The primary qualifications for a master grower position are a bachelor's or master's degree in a field like horticulture or plant physiology and experience working in the industry. Most employers accept student research as experience. Fulfilling the duties and responsibilities of this position requires familiarity with operating controlled environment agriculture systems, knowledge of plant growing and disease prevention principles, the ability to work with engineers and software developers to create new tools and equipment, and in some cases, familiarity with food safety protocols. Communication and planning skills are essential to success in this position, particularly because you must plant some plants weeks or months ahead of their harvest or sale time.
What Does a Master Grower Do?
As a master grower, your job is to manage a greenhouse or other plant-growing facility. This job often involves breeding new types of plants, checking each existing plant for diseases and other problems, and generally supporting the facility's production. Master growers usually focus on products for a specific industry, such as home horticulture or agriculture. In recent years, master growers have also taken on the responsibility of growing cannabis in states that allow the legal use of marijuana. Some details of this job vary by company. For example, master growers working in the food industry need to meet certain product safety standards, while master growers that focus on producing seeds for farmers usually emphasize product volume.
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A Master Grower must be well versed in all the details around cultivating cannabis. Understanding the stages of growth and propagation including cloning if being used, seeds, veg and flower stages are crucial. These are not terms that can just be tossed around. They are critical to the job and good production.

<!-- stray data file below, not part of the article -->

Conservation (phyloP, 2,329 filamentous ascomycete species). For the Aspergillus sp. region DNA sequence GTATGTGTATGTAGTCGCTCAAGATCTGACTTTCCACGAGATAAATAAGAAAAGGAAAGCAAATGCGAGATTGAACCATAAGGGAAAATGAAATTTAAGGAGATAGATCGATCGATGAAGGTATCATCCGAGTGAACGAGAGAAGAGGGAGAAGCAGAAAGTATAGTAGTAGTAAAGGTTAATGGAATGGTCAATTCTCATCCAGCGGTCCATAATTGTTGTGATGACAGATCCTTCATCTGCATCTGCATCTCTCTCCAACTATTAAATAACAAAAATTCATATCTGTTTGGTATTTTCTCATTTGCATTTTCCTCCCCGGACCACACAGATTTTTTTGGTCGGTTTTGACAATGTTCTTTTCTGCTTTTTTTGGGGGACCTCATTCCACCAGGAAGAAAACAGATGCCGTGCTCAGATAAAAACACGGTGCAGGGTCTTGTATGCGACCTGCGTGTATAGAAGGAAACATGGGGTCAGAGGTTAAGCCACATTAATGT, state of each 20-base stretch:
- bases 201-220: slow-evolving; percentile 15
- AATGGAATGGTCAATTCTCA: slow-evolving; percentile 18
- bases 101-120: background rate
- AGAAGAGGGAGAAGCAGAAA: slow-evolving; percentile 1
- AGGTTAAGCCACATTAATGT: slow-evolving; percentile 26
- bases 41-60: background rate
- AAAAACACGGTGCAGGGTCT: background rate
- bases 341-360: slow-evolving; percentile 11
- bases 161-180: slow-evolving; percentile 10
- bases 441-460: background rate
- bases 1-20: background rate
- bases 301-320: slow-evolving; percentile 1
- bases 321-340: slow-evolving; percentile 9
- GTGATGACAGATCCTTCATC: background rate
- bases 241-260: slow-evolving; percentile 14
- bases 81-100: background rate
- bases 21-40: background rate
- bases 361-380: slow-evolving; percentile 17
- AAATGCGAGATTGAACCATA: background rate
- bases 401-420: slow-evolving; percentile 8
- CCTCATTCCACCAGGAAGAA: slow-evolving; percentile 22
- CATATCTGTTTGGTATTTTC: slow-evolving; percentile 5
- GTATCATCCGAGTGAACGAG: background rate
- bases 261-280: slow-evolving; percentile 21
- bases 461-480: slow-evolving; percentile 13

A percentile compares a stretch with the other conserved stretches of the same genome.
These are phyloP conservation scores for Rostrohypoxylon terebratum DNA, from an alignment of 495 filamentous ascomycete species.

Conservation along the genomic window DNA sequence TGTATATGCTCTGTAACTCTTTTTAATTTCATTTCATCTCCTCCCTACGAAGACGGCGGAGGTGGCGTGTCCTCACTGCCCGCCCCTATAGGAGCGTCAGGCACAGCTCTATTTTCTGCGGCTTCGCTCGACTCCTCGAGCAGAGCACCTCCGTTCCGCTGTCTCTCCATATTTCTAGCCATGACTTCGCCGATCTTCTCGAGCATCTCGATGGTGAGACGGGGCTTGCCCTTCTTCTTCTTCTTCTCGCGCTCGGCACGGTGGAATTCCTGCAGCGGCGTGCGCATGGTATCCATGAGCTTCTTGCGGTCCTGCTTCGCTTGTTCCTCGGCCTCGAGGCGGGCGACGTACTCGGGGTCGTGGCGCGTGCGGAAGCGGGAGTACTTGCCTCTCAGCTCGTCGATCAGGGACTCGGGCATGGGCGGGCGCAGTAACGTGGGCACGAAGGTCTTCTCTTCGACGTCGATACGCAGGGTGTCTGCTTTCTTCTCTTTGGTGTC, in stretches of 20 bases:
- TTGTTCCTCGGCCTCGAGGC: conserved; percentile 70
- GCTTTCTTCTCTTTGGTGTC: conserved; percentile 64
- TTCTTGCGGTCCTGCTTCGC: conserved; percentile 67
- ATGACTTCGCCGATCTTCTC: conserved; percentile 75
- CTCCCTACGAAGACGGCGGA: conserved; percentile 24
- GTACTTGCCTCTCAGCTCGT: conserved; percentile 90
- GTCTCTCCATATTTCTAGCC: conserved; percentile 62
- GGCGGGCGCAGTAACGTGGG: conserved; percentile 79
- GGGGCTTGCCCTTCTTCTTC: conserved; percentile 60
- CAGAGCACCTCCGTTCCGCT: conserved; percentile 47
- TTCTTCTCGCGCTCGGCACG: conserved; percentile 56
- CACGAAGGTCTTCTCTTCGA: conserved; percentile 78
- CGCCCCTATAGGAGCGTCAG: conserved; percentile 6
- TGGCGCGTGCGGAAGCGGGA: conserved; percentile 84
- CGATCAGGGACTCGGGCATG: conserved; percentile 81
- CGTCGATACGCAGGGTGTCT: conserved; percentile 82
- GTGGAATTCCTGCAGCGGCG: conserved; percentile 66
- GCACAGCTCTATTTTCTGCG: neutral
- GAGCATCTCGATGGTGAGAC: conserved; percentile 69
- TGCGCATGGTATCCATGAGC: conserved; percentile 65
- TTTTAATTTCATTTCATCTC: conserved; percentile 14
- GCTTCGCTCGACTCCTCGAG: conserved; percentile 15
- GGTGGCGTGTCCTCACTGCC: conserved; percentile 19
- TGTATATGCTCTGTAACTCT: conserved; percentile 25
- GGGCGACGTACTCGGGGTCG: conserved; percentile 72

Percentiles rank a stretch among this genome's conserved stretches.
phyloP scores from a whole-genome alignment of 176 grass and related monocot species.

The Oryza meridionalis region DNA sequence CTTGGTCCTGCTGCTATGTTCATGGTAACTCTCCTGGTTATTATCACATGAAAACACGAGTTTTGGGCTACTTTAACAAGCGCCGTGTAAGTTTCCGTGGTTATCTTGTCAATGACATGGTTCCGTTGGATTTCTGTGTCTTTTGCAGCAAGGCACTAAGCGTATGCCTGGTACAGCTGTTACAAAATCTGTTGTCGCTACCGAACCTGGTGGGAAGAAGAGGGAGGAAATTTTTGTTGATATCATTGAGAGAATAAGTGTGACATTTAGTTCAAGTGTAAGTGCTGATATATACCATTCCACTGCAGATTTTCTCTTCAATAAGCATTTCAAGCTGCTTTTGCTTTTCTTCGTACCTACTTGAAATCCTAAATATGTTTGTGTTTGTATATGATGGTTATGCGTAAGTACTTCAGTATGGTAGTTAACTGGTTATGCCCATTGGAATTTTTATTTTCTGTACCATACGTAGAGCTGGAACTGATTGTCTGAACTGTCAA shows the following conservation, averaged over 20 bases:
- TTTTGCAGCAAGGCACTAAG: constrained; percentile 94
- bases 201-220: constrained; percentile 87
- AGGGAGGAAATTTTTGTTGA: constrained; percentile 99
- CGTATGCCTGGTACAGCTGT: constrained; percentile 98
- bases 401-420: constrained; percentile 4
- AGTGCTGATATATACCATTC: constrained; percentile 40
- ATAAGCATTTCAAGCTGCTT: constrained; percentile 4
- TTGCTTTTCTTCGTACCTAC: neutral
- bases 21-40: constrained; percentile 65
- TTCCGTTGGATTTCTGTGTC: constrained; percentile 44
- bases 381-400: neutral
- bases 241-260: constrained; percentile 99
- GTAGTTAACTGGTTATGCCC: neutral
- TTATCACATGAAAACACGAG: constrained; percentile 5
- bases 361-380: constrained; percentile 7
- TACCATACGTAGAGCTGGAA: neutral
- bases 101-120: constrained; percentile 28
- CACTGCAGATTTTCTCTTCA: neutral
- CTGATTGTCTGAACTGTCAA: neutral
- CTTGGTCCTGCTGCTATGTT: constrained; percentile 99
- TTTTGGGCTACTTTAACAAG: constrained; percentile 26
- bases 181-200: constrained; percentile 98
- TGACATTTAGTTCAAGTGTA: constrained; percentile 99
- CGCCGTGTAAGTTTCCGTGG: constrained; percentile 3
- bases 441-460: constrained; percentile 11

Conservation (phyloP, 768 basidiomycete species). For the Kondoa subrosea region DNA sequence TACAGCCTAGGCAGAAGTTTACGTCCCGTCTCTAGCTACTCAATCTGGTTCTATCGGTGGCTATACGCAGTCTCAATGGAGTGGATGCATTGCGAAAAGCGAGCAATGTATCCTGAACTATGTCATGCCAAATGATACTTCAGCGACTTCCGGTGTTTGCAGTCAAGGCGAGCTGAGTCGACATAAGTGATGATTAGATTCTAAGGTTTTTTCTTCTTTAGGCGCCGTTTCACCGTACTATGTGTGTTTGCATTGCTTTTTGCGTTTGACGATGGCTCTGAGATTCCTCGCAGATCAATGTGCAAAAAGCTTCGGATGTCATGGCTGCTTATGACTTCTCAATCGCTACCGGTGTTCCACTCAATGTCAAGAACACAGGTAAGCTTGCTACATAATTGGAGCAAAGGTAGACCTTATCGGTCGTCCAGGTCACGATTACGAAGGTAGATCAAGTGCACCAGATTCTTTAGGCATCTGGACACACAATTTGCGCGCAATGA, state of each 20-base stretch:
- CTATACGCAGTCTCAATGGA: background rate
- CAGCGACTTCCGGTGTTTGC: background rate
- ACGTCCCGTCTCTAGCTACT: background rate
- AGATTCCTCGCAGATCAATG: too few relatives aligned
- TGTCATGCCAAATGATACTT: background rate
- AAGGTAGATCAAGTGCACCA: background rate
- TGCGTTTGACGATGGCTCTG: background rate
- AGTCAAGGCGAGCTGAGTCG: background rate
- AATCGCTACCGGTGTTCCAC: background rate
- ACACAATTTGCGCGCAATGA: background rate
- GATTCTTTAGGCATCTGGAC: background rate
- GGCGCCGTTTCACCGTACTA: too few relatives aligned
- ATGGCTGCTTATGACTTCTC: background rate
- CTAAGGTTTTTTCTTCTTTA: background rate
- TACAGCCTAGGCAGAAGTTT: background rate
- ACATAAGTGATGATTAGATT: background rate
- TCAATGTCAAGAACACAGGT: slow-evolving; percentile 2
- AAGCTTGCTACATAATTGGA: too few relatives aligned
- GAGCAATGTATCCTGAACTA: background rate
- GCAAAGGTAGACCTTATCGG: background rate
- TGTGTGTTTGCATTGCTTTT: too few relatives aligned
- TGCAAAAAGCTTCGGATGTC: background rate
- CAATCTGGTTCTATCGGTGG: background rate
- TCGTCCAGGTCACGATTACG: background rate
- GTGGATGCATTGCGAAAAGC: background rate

If you don’t have that level of education, it is still possible to become a Master Grower with a BA or certain other educational specifications along with at least 5 years or more of cultivating experience in a large legal grow company. This will change as more individuals enter the job marketplace.
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The two most helpful positions will be a bud trimmer and grow assistant. Bud trimmers offer hands-on experience in the company as well as with the product. Working with a product that has been harvested means you learn about it and the growing area. A bud trimmer manicures the bud that is going out to a customer.
A further step to be a Master Grower is being a grow assistant. This is someone who has moved up from bud trimmer or has some education or experience. An assistant works with other cannabis growers. This is a great job to work at to learn about growing and experiencing the processes. There is a lot to learn from the other growers.
Becoming a Master Grower means understanding the responsibilities that the job entails. Companies looking to hire a Master Grower are searching for someone who has a strong horticulture background but is also a good manager. Their skills need to include:
There is not currently a standardized Master Grower program or any set of universally recognized skills that a Master Grower must possess. There are also no accredited institutions of higher education that confer the title of Master Grower onto anyone.
Master Growers must not only be well versed and experienced in the growing of cannabis, but be generally educated in the fields of horticulture, agriculture and/or botany. Organizations and companies that hire Master Growers generally expect that they can handle every aspect of the grow from designing the space, figuring the equipment needs, composing the growing protocols, and may even be responsible for hiring all of the staff that would ultimately report to him or her.
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Likewise, a person can, with experience, assume the role of Master Grower among many other growers, unofficially, by simply taking charge of the grow and being the troubleshooter.
A proven combination of horticultural skills in the field or greenhouse setting, an acumen for making sound business decisions, and an understanding of growing cannabis will often substitute for any document touting one as a Master Grower.
The status of Master Grower may or may not be required by all companies or individuals looking to hire someone to oversee their growing operation.